Hammond, Alexandria J; Binsker, Ulrike; Aggarwal, Surya D; Ortigoza, Mila Brum; Loomis, Cynthia; Weiser, Jeffrey N
Binding of Streptococcus pneumoniae (Spn) to nasal mucus leads to entrapment and clearance via mucociliary activity during colonization. To identify Spn factors allowing for evasion of mucus binding, we used a solid-phase adherence assay with immobilized mucus of human and murine origin. Spn bound large mucus particles through interactions with carbohydrate moieties. Mutants lacking neuraminidase A (nanA) or neuraminidase B (nanB) showed increased mucus binding that correlated with diminished removal of terminal sialic acid residues on bound mucus. The non-additive activity of the two enzymes raised the question why Spn expresses two neuraminidases and suggested they function in the same pathway. Transcriptional analysis demonstrated expression of nanA depends on the enzymatic function of NanB. As transcription of nanA is increased in the presence of sialic acid, our findings suggest that sialic acid liberated from host glycoconjugates by the secreted enzyme NanB induces the expression of the cell-associated enzyme NanA. The absence of detectable mucus desialylation in the nanA mutant, in which NanB is still expressed, suggests that NanA is responsible for the bulk of the modification of host glycoconjugates. Thus, our studies describe a functional role for NanB in sialic acid sensing in the host. The contribution of the neuraminidases in vivo was then assessed in a murine model of colonization. Although mucus-binding mutants showed an early advantage, this was only observed in a competitive infection, suggesting a complex role of neuraminidases. Histologic examination of the upper respiratory tract demonstrated that Spn stimulates mucus production in a neuraminidase-dependent manner. Thus, an increase production of mucus containing secretions appears to be balanced, in vivo, by decreased mucus binding. We postulate that through the combined activity of its neuraminidases, Spn evades mucus binding and mucociliary clearance, which is needed to counter neuraminidase-mediated stimulation of mucus secretions.
PMID: 33819312
ISSN: 1553-7374
CID: 4838982

Type I Interferon Signaling Is a Common Factor Driving Streptococcus pneumoniae and Influenza A Virus Shedding and Transmission

Zangari, Tonia; Ortigoza, Mila B; Lokken-Toyli, Kristen L; Weiser, Jeffrey N
The dynamics underlying respiratory contagion (the transmission of infectious agents from the airways) are poorly understood. We investigated host factors involved in the transmission of the leading respiratory pathogen Streptococcus pneumoniae Using an infant mouse model, we examined whether S. pneumoniae triggers inflammatory pathways shared by influenza A virus (IAV) to promote nasal secretions and shedding from the upper respiratory tract to facilitate transit to new hosts. Here, we show that amplification of the type I interferon (IFN-I) response is a critical host factor in this process, as shedding and transmission by both IAV and S. pneumoniae were decreased in pups lacking the common IFN-I receptor (Ifnar1-/- mice). Additionally, providing exogenous recombinant IFN-I to S. pneumoniae-infected pups was sufficient to increase bacterial shedding. The expression of IFN-stimulated genes (ISGs) was upregulated in S. pneumoniae-infected wild-type (WT) but not Ifnar1-/- mice, including genes involved in mucin type O-glycan biosynthesis; this correlated with an increase in secretions in S. pneumoniae- and IAV-infected WT compared to Ifnar1-/- pups. S. pneumoniae stimulation of ISGs was largely dependent on its pore-forming toxin, pneumolysin, and coinfection with IAV and S. pneumoniae resulted in synergistic increases in ISG expression. We conclude that the induction of IFN-I signaling appears to be a common factor driving viral and bacterial respiratory contagion.IMPORTANCE Respiratory tract infections are a leading cause of childhood mortality and, globally, Streptococcus pneumoniae is the leading cause of mortality due to pneumonia. Transmission of S. pneumoniae primarily occurs through direct contact with respiratory secretions, although the host and bacterial factors underlying transmission are poorly understood. We examined transmission dynamics of S. pneumoniae in an infant mouse model and here show that S. pneumoniae colonization of the upper respiratory tract stimulates host inflammatory pathways commonly associated with viral infections. Amplification of this response was shown to be a critical host factor driving shedding and transmission of both S. pneumoniae and influenza A virus, with infection stimulating expression of a wide variety of genes, including those involved in the biosynthesis of mucin, a major component of respiratory secretions. Our findings suggest a mechanism facilitating S. pneumoniae contagion that is shared by viral infection.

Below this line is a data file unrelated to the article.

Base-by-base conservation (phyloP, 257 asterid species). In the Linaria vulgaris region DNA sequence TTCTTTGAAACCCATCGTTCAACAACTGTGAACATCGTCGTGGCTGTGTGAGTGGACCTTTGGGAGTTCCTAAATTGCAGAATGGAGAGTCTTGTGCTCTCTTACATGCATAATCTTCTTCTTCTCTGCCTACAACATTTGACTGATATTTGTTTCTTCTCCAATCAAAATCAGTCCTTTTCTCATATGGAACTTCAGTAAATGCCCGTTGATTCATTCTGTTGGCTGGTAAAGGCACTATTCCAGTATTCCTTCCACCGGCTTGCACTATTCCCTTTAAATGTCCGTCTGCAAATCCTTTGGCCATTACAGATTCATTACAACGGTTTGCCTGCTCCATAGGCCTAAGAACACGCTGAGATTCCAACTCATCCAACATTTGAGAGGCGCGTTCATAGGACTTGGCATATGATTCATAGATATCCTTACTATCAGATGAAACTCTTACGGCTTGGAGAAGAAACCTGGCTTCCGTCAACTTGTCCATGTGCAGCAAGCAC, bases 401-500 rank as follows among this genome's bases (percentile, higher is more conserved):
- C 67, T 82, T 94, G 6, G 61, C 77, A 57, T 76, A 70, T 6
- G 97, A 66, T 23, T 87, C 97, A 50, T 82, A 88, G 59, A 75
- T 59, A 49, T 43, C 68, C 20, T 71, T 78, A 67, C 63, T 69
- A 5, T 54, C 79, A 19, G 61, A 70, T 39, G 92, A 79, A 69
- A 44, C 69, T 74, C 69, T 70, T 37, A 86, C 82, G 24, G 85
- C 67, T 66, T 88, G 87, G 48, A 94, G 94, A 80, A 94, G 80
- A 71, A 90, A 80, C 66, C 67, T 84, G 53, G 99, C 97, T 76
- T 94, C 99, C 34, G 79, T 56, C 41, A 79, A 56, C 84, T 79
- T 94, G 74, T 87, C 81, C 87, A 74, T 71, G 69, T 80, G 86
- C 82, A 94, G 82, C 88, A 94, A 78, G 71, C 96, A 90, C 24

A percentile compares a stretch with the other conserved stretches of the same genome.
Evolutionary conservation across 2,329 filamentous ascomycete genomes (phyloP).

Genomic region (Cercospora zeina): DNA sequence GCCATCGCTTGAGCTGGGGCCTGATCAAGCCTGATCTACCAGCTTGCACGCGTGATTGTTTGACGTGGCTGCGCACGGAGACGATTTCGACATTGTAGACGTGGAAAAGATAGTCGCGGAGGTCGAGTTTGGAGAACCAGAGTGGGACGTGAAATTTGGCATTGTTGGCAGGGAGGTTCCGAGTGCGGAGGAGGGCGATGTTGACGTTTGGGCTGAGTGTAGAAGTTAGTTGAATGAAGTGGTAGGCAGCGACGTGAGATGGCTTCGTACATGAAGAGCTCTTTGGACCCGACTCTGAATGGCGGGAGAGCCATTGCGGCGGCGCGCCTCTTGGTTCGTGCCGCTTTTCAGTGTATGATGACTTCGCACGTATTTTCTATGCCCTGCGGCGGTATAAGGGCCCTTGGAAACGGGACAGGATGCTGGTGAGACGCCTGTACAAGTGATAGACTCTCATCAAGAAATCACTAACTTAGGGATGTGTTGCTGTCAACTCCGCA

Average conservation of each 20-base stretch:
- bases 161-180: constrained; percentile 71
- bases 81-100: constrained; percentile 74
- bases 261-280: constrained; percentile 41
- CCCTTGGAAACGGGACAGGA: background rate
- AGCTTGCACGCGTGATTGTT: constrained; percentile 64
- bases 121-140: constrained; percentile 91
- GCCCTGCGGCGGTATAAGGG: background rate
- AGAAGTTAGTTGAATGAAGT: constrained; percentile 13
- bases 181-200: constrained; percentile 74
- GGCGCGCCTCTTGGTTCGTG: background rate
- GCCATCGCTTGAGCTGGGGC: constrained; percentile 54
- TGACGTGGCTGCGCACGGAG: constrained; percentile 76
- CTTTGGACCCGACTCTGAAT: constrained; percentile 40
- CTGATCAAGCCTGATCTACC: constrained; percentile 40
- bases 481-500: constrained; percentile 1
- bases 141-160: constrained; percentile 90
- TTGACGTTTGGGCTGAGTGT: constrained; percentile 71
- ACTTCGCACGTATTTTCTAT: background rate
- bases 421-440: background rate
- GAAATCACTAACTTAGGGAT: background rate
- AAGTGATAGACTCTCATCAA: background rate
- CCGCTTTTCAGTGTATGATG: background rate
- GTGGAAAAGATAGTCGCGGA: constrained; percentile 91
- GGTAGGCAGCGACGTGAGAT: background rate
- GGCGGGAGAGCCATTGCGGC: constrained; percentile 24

PMID: 33593970
ISSN: 2150-7511
CID: 4799892

An Infant Mouse Model of Influenza Virus Transmission Demonstrates the Role of Virus-Specific Shedding, Humoral Immunity, and Sialidase Expression by Colonizing Streptococcus pneumoniae

Ortigoza, Mila Brum; Blaser, Simone B; Zafar, M Ammar; Hammond, Alexandria J; Weiser, Jeffrey N
The pandemic potential of influenza A viruses (IAV) depends on the infectivity of the host, transmissibility of the virus, and susceptibility of the recipient. While virus traits supporting IAV transmission have been studied in detail using ferret and guinea pig models, there is limited understanding of host traits determining transmissibility and susceptibility because current animal models of transmission are not sufficiently tractable. Although mice remain the primary model to study IAV immunity and pathogenesis, the efficiency of IAV transmission in adult mice has been inconsistent. Here we describe an infant mouse model that supports efficient transmission of IAV. We demonstrate that transmission in this model requires young age, close contact, shedding of virus particles from the upper respiratory tract (URT) of infected pups, the use of a transmissible virus strain, and a susceptible recipient. We characterize shedding as a marker of infectiousness that predicts the efficiency of transmission among different influenza virus strains. We also demonstrate that transmissibility and susceptibility to IAV can be inhibited by humoral immunity via maternal-infant transfer of IAV-specific immunoglobulins and modifications to the URT milieu, via sialidase activity of colonizing Streptococcus pneumoniae Due to its simplicity and efficiency, this model can be used to dissect the host's contribution to IAV transmission and explore new methods to limit contagion.IMPORTANCE This study provides insight into the role of the virus strain, age, immunity, and URT flora on IAV shedding and transmission efficiency. Using the infant mouse model, we found that (i) differences in viral shedding of various IAV strains are dependent on specific hemagglutinin (HA) and/or neuraminidase (NA) proteins, (ii) host age plays a key role in the efficiency of IAV transmission, (iii) levels of IAV-specific immunoglobulins are necessary to limit infectiousness, transmission, and susceptibility to IAV, and (iv) expression of sialidases by colonizing S. pneumoniae antagonizes transmission by limiting the acquisition of IAV in recipient hosts. Our findings highlight the need for strategies that limit IAV shedding and the importance of understanding the function of the URT bacterial composition in IAV transmission. This work reinforces the significance of a tractable animal model to study both viral and host traits affecting IAV contagion and its potential for optimizing vaccines and therapeutics that target disease spread.
PMID: 30563897
ISSN: 2150-7511
CID: 3556562

CHLAMYDIA PROCTOCOLITIS MASQUERADING AS AN ULCERATIVE COLITIS FLARE [Meeting Abstract]

Wu, Patrick B; Ortigoza, Mila; Eiras, Daniel
ISI:000392201602134
ISSN: 1525-1497
CID: 2481902